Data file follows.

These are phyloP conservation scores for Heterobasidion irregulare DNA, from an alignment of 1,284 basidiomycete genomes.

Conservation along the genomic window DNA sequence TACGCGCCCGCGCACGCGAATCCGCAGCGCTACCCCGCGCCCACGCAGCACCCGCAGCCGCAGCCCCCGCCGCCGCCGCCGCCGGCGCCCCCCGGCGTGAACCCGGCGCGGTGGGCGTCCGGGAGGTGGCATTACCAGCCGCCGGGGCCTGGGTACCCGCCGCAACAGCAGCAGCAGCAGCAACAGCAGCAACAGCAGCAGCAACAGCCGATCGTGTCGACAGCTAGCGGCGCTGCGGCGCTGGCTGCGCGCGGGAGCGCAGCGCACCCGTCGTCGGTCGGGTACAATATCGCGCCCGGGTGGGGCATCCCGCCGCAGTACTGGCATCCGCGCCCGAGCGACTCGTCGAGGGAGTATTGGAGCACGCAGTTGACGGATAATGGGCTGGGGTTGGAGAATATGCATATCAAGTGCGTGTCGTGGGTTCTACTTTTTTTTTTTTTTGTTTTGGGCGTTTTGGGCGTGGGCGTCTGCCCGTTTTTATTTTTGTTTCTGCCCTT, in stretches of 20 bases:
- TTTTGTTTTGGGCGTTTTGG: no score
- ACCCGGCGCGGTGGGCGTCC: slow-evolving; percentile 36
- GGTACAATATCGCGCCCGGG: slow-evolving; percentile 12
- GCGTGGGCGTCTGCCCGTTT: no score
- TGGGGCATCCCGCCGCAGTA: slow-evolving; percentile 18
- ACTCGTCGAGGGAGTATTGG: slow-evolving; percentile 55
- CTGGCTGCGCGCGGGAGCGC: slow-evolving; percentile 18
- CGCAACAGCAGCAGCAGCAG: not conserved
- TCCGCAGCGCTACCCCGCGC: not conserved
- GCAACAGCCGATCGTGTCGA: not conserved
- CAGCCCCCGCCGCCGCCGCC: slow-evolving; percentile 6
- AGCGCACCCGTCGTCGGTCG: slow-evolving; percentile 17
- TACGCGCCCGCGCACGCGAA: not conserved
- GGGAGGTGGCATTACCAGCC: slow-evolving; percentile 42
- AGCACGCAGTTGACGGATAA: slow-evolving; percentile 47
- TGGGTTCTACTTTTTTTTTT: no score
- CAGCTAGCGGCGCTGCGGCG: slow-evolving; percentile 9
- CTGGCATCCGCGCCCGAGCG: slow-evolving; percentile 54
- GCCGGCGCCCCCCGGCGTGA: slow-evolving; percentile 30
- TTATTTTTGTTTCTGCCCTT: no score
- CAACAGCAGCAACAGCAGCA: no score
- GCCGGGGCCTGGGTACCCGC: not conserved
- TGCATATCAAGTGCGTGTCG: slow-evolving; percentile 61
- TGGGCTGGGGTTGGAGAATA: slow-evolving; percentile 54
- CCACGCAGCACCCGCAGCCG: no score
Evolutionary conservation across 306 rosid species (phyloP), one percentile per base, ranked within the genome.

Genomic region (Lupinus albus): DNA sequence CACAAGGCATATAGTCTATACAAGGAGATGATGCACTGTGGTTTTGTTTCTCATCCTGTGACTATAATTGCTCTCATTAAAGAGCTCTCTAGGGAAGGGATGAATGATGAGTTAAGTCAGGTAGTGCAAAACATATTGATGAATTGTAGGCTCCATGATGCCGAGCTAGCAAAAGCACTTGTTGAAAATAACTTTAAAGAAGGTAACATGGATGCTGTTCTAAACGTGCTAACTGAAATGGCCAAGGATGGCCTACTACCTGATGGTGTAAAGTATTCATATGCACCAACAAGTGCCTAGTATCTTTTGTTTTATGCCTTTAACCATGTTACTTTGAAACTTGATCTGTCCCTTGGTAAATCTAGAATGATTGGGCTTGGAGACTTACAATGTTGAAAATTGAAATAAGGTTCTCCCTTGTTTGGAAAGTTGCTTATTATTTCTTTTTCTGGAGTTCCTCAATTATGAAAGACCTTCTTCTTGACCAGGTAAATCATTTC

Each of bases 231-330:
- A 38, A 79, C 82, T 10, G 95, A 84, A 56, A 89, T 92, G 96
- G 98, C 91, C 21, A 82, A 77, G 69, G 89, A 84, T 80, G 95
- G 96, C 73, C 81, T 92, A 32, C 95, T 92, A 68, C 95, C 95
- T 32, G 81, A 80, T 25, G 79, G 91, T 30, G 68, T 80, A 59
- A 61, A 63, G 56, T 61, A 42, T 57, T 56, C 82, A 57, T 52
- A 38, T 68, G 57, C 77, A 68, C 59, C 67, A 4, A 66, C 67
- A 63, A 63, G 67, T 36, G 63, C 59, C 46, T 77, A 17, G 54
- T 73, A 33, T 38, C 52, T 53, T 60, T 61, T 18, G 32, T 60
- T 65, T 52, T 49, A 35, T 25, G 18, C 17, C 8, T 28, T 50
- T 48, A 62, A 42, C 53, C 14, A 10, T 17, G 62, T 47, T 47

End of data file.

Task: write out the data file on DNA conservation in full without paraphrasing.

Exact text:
These are phyloP conservation scores for Heterobasidion irregulare DNA, from an alignment of 1,284 basidiomycete genomes.

Conservation along the genomic window DNA sequence TACGCGCCCGCGCACGCGAATCCGCAGCGCTACCCCGCGCCCACGCAGCACCCGCAGCCGCAGCCCCCGCCGCCGCCGCCGCCGGCGCCCCCCGGCGTGAACCCGGCGCGGTGGGCGTCCGGGAGGTGGCATTACCAGCCGCCGGGGCCTGGGTACCCGCCGCAACAGCAGCAGCAGCAGCAACAGCAGCAACAGCAGCAGCAACAGCCGATCGTGTCGACAGCTAGCGGCGCTGCGGCGCTGGCTGCGCGCGGGAGCGCAGCGCACCCGTCGTCGGTCGGGTACAATATCGCGCCCGGGTGGGGCATCCCGCCGCAGTACTGGCATCCGCGCCCGAGCGACTCGTCGAGGGAGTATTGGAGCACGCAGTTGACGGATAATGGGCTGGGGTTGGAGAATATGCATATCAAGTGCGTGTCGTGGGTTCTACTTTTTTTTTTTTTTGTTTTGGGCGTTTTGGGCGTGGGCGTCTGCCCGTTTTTATTTTTGTTTCTGCCCTT, in stretches of 20 bases:
- TTTTGTTTTGGGCGTTTTGG: no score
- ACCCGGCGCGGTGGGCGTCC: slow-evolving; percentile 36
- GGTACAATATCGCGCCCGGG: slow-evolving; percentile 12
- GCGTGGGCGTCTGCCCGTTT: no score
- TGGGGCATCCCGCCGCAGTA: slow-evolving; percentile 18
- ACTCGTCGAGGGAGTATTGG: slow-evolving; percentile 55
- CTGGCTGCGCGCGGGAGCGC: slow-evolving; percentile 18
- CGCAACAGCAGCAGCAGCAG: not conserved
- TCCGCAGCGCTACCCCGCGC: not conserved
- GCAACAGCCGATCGTGTCGA: not conserved
- CAGCCCCCGCCGCCGCCGCC: slow-evolving; percentile 6
- AGCGCACCCGTCGTCGGTCG: slow-evolving; percentile 17
- TACGCGCCCGCGCACGCGAA: not conserved
- GGGAGGTGGCATTACCAGCC: slow-evolving; percentile 42
- AGCACGCAGTTGACGGATAA: slow-evolving; percentile 47
- TGGGTTCTACTTTTTTTTTT: no score
- CAGCTAGCGGCGCTGCGGCG: slow-evolving; percentile 9
- CTGGCATCCGCGCCCGAGCG: slow-evolving; percentile 54
- GCCGGCGCCCCCCGGCGTGA: slow-evolving; percentile 30
- TTATTTTTGTTTCTGCCCTT: no score
- CAACAGCAGCAACAGCAGCA: no score
- GCCGGGGCCTGGGTACCCGC: not conserved
- TGCATATCAAGTGCGTGTCG: slow-evolving; percentile 61
- TGGGCTGGGGTTGGAGAATA: slow-evolving; percentile 54
- CCACGCAGCACCCGCAGCCG: no score
Evolutionary conservation across 306 rosid species (phyloP), one percentile per base, ranked within the genome.

Genomic region (Lupinus albus): DNA sequence CACAAGGCATATAGTCTATACAAGGAGATGATGCACTGTGGTTTTGTTTCTCATCCTGTGACTATAATTGCTCTCATTAAAGAGCTCTCTAGGGAAGGGATGAATGATGAGTTAAGTCAGGTAGTGCAAAACATATTGATGAATTGTAGGCTCCATGATGCCGAGCTAGCAAAAGCACTTGTTGAAAATAACTTTAAAGAAGGTAACATGGATGCTGTTCTAAACGTGCTAACTGAAATGGCCAAGGATGGCCTACTACCTGATGGTGTAAAGTATTCATATGCACCAACAAGTGCCTAGTATCTTTTGTTTTATGCCTTTAACCATGTTACTTTGAAACTTGATCTGTCCCTTGGTAAATCTAGAATGATTGGGCTTGGAGACTTACAATGTTGAAAATTGAAATAAGGTTCTCCCTTGTTTGGAAAGTTGCTTATTATTTCTTTTTCTGGAGTTCCTCAATTATGAAAGACCTTCTTCTTGACCAGGTAAATCATTTC

Each of bases 231-330:
- A 38, A 79, C 82, T 10, G 95, A 84, A 56, A 89, T 92, G 96
- G 98, C 91, C 21, A 82, A 77, G 69, G 89, A 84, T 80, G 95
- G 96, C 73, C 81, T 92, A 32, C 95, T 92, A 68, C 95, C 95
- T 32, G 81, A 80, T 25, G 79, G 91, T 30, G 68, T 80, A 59
- A 61, A 63, G 56, T 61, A 42, T 57, T 56, C 82, A 57, T 52
- A 38, T 68, G 57, C 77, A 68, C 59, C 67, A 4, A 66, C 67
- A 63, A 63, G 67, T 36, G 63, C 59, C 46, T 77, A 17, G 54
- T 73, A 33, T 38, C 52, T 53, T 60, T 61, T 18, G 32, T 60
- T 65, T 52, T 49, A 35, T 25, G 18, C 17, C 8, T 28, T 50
- T 48, A 62, A 42, C 53, C 14, A 10, T 17, G 62, T 47, T 47